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How Does Owen Convey the Horror Of War To The Reader

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Louis Falgas 3eme 3 IGCSE Coursework How Does Owen Convey the Horror Of War To The Reader Dulce et Decorum est pro patria mori. These lines are drawn from one of Horace's poems and mean that it is sweet and fitting to die for one's country. This is the image that people had of war before 1914. The shiny, bright uniforms; mounted men charging gloriously down to slay the enemy. Owen too had that vision of war, until he actually got there. His view changed dramatically after traumatic experiences: he was stuck in a shell hole for three days, and was then diagnosed with shell shock, a stress illness. When he was sent to hospital, he met the young poet Siegfried Sassoon, who influenced him in his poetry. It was then that he started to write anti-war and satirical poems. In Dulce et Decorum est, he shows the horrors of war, he forces us to watch the blood and death. ...read more.


The third stanza is like a pause. The first line is based on iambic pentameter, and gives a sense of slow heartbeats. Then the beats hasten, the sounds are cruder and the violent graphical images keep accumulating In the last stanza, Owen uses the rhythm very carefully. The first word "if" is emphasized because he inverses syllables, by doing that he calls out the reader, forcing him to watch and concentrate on the violent images. The last important rhythmic element is the hammering in the last four lines. It clearly shows his rebuke and disapproval of war. Owen uses in this poem very carefully chosen words and stylistic figures. Owen critics the dehumanisation of war, and pictures the poor soldiers struggling in this lunar-like landscape as old men who are "Bent double, like old beggars". This is reinforced of course by the double beat in "Bent Double". Owen also shocks the reader by exposing him to the soldiers fatigue and weariness, and thus completely destroys the romantic images of war. ...read more.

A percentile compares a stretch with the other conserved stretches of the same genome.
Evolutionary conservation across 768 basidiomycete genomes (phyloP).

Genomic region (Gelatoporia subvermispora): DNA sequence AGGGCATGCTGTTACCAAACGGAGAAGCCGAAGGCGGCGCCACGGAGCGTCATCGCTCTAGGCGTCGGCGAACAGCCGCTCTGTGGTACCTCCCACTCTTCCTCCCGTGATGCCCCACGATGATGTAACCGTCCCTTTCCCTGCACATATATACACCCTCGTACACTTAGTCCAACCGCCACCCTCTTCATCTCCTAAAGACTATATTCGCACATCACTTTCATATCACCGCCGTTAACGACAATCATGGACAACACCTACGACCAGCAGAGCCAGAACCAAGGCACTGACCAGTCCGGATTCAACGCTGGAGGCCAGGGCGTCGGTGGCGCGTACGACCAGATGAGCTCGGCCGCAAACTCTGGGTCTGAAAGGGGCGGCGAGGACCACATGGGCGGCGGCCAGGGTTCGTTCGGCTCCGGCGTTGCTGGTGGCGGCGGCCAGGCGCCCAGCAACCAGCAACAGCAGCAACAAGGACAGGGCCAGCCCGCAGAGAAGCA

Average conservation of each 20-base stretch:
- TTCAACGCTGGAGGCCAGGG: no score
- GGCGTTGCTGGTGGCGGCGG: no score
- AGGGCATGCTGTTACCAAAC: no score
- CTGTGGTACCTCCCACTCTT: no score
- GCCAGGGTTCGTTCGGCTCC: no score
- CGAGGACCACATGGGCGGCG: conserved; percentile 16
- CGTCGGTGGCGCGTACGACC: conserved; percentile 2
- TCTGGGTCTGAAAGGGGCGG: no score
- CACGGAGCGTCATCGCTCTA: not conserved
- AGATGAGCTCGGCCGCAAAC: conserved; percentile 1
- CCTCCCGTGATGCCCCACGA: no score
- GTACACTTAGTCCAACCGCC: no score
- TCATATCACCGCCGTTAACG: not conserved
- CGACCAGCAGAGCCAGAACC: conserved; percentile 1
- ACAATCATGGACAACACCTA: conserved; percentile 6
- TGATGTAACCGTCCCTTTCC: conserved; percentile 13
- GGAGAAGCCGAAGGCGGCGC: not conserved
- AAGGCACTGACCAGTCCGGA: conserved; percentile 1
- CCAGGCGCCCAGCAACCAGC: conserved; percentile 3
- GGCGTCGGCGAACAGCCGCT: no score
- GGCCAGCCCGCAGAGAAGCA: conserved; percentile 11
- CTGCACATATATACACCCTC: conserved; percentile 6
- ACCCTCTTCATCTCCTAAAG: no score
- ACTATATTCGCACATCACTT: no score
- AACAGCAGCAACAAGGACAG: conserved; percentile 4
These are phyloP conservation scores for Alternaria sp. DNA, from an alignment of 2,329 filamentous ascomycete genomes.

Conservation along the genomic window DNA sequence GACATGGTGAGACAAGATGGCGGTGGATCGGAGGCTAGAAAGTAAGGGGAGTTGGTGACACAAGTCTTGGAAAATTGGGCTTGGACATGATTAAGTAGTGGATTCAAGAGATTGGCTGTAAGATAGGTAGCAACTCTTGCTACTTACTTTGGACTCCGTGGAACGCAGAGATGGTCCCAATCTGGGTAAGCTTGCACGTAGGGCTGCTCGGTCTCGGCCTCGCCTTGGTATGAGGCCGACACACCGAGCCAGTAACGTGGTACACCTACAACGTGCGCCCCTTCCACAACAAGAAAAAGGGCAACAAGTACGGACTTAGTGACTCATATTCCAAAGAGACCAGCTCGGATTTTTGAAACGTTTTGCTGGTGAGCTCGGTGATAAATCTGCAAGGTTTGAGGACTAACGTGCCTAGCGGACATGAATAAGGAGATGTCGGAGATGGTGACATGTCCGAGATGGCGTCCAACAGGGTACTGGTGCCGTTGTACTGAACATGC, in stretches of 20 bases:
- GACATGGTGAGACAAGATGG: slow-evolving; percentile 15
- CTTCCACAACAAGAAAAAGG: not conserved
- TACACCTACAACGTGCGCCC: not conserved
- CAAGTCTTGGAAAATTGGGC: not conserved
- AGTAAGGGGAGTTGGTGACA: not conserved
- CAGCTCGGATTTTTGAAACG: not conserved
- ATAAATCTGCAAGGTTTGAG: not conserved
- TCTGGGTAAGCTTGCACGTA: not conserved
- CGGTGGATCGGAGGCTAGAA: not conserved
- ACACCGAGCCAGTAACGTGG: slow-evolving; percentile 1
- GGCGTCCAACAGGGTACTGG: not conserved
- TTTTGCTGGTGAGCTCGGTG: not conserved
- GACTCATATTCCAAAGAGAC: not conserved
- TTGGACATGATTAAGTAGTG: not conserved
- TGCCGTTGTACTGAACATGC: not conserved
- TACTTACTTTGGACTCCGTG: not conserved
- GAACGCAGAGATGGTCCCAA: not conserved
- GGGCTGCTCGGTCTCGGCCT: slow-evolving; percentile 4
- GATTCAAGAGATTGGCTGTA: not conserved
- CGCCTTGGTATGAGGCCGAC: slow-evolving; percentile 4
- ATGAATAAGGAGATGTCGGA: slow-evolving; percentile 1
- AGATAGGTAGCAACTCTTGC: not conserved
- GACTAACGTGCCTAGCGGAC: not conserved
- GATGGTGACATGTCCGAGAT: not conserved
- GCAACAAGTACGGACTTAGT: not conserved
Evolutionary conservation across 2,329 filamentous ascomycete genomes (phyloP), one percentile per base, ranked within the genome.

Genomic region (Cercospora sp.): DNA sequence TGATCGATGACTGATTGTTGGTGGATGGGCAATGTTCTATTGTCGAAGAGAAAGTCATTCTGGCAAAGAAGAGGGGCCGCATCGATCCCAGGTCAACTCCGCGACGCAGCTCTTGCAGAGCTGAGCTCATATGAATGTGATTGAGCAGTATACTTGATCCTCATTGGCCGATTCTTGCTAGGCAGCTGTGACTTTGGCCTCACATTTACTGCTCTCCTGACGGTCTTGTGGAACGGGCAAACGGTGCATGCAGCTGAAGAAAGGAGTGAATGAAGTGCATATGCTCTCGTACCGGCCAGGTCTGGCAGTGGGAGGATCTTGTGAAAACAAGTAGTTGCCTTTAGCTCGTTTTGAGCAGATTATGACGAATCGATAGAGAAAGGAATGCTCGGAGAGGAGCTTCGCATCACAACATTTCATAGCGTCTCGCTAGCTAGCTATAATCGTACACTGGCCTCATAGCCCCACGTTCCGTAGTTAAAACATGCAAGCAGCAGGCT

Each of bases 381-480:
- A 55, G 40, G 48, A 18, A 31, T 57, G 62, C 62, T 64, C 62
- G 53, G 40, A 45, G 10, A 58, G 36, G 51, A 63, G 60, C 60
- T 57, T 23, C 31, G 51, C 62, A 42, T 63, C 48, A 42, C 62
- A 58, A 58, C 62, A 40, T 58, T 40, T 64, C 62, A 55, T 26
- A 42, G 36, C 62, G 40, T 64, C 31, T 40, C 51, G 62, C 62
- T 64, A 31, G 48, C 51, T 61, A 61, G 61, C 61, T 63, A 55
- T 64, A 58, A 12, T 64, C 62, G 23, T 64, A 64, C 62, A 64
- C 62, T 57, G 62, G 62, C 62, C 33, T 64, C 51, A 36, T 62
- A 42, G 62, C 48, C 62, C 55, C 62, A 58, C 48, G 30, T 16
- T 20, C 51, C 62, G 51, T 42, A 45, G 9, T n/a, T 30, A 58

This pain should be endured by no man and yet Owen exposes us to it. The poet also shows bitterness in this poem and uses alliteration like "cancer, bitter as the cud" or "devil's sick of sin"(Here, Owen compares the victim's face to the devil, seeming corrupted and baneful.). The poet uses impressive metaphors to completely crush the image of glory in war. Metaphors such as "as under a green sea, I saw him drowning", create a sense of suffocation; it evokes for me an inferior form of life. The power of the poem could be summarised in its last lines. "The old Lie: Dulce et decorum est pro patria mori." He uses a capital L to show that this particular lie is well established and acknowledged. Owen has a shocking visual power. He makes us reflect deeply on who we are and what we are capable of. The poem's power resides also in the message it delivers: War is not glorious. It was an innovative thought at the time, as Wilfred Owen said "All a poet can do is warn". ...read more.

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